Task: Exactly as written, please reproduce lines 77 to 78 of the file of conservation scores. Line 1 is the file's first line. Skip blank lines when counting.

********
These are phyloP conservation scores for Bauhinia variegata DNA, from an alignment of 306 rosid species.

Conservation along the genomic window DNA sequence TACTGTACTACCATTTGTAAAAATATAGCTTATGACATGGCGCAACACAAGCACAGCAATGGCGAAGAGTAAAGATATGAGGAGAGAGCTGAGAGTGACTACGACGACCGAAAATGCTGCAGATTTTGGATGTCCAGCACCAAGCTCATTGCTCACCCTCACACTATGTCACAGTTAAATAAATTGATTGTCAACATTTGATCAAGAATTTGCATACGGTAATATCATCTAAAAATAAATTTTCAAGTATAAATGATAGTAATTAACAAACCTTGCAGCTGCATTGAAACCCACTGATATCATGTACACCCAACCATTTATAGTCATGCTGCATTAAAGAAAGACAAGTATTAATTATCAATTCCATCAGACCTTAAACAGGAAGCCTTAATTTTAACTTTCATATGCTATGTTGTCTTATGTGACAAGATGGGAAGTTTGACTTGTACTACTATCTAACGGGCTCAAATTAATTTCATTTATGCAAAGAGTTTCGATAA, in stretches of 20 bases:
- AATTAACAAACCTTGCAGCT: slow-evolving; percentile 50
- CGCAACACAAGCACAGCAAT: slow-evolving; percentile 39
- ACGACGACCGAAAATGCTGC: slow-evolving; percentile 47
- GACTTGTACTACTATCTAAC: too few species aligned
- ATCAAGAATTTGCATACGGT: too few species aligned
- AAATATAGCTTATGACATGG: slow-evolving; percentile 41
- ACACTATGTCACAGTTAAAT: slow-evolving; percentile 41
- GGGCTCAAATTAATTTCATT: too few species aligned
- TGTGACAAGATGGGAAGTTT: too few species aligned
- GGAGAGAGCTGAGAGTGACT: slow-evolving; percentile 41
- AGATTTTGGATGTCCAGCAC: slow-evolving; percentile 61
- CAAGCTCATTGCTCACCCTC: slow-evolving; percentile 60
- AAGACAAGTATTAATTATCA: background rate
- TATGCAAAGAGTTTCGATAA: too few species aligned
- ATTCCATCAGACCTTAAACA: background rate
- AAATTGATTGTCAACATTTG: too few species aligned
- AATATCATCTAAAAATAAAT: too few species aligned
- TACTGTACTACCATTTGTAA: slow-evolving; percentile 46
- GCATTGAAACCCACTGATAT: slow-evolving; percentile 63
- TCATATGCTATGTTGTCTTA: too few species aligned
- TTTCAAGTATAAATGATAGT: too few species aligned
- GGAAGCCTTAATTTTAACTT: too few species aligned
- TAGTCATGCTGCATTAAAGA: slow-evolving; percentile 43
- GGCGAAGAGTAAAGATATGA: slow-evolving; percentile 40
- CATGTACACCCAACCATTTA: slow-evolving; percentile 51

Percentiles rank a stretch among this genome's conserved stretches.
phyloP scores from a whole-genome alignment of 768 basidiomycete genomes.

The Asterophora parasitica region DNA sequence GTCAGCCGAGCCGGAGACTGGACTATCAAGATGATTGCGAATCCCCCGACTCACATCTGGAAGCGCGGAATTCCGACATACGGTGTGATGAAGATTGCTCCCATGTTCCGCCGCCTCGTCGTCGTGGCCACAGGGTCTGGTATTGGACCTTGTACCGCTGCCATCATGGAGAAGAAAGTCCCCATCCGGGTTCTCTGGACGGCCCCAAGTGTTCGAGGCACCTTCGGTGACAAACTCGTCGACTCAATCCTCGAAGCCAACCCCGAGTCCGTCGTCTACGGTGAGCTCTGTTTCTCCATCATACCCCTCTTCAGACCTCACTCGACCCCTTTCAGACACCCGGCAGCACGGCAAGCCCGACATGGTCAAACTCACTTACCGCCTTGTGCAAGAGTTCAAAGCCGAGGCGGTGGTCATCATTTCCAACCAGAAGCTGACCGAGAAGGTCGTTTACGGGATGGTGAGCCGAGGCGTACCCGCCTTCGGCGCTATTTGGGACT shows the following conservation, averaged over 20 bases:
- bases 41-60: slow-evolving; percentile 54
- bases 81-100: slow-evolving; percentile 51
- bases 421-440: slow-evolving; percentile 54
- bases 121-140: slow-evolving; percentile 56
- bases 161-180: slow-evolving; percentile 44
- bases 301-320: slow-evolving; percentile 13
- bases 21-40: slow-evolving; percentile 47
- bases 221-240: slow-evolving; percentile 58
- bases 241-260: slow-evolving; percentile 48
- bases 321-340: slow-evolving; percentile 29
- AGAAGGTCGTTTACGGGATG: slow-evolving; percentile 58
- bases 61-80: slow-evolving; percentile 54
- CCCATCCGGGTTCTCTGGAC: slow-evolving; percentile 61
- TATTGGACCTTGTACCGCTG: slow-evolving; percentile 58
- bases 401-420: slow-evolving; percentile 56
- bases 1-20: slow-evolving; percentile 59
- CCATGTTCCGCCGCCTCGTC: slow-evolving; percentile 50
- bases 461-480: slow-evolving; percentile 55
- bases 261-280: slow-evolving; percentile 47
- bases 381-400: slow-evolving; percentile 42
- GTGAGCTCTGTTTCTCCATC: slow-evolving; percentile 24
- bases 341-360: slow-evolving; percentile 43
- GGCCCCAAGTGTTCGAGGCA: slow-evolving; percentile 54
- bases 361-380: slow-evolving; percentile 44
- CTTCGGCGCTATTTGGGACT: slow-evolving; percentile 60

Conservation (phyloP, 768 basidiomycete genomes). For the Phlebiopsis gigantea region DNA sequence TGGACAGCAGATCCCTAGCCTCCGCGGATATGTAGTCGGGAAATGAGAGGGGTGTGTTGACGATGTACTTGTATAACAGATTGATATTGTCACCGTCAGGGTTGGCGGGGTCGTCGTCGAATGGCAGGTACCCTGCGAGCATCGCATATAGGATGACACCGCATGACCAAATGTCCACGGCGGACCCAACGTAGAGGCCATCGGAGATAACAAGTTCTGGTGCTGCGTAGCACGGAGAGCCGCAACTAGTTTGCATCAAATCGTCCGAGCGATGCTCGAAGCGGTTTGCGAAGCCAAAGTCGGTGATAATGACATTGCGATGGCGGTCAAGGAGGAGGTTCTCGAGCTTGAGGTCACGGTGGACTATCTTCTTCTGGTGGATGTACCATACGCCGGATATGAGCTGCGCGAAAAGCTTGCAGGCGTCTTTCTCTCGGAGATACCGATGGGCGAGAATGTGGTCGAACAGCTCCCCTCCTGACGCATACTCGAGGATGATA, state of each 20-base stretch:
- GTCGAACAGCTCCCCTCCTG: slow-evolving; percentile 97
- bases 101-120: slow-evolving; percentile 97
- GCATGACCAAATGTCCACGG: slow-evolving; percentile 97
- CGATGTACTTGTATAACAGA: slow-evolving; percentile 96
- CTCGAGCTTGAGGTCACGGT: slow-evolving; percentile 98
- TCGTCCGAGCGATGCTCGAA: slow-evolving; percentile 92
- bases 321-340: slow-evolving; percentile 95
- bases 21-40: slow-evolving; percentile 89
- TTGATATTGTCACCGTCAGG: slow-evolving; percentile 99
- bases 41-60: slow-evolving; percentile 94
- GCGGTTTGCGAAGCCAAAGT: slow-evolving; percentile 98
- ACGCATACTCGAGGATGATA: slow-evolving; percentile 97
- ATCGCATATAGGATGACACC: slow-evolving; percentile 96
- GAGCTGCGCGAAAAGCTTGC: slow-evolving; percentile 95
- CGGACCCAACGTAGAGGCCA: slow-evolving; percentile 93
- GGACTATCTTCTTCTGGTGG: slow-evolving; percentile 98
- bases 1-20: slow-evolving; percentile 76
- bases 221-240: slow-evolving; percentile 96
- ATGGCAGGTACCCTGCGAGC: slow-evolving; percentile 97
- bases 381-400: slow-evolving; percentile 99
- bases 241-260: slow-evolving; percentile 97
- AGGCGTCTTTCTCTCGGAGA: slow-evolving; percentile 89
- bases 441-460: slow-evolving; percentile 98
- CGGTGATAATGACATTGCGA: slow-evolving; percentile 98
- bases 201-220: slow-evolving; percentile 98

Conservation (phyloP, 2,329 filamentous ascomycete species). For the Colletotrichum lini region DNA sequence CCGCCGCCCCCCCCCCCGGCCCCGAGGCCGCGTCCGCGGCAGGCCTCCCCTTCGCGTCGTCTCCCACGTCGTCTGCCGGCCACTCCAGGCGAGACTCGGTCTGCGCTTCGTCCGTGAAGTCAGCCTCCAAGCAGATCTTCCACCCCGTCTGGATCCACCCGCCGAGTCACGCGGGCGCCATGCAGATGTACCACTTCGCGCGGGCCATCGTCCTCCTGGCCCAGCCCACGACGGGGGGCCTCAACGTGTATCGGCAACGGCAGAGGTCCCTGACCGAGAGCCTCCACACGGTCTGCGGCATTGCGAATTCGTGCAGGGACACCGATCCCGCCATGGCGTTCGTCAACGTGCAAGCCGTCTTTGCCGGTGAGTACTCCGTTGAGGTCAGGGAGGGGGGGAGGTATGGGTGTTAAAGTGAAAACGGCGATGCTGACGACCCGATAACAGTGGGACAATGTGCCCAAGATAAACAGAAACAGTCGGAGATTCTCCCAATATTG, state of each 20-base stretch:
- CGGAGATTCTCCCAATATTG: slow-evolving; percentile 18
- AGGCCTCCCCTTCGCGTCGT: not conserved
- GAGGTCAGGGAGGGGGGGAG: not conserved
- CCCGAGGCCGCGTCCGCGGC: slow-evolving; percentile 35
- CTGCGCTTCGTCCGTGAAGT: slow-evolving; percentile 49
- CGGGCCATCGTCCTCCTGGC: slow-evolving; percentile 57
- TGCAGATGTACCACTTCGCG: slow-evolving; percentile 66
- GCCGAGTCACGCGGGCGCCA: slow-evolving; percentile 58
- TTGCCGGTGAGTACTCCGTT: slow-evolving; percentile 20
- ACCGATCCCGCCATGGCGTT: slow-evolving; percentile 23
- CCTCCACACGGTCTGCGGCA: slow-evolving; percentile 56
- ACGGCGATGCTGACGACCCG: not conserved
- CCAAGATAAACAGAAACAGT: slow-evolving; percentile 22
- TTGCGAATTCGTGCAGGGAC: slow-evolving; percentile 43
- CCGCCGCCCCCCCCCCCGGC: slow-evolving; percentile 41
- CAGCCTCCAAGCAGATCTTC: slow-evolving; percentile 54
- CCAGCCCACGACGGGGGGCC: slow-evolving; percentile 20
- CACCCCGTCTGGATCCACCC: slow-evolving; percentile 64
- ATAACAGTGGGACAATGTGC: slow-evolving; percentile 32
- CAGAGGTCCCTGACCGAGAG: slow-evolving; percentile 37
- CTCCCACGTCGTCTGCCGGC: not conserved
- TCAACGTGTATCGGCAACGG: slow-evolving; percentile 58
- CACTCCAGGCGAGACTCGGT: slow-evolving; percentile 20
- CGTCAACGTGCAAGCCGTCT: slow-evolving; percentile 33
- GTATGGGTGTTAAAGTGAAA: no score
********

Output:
- bases 241-260: slow-evolving; percentile 97
- AGGCGTCTTTCTCTCGGAGA: slow-evolving; percentile 89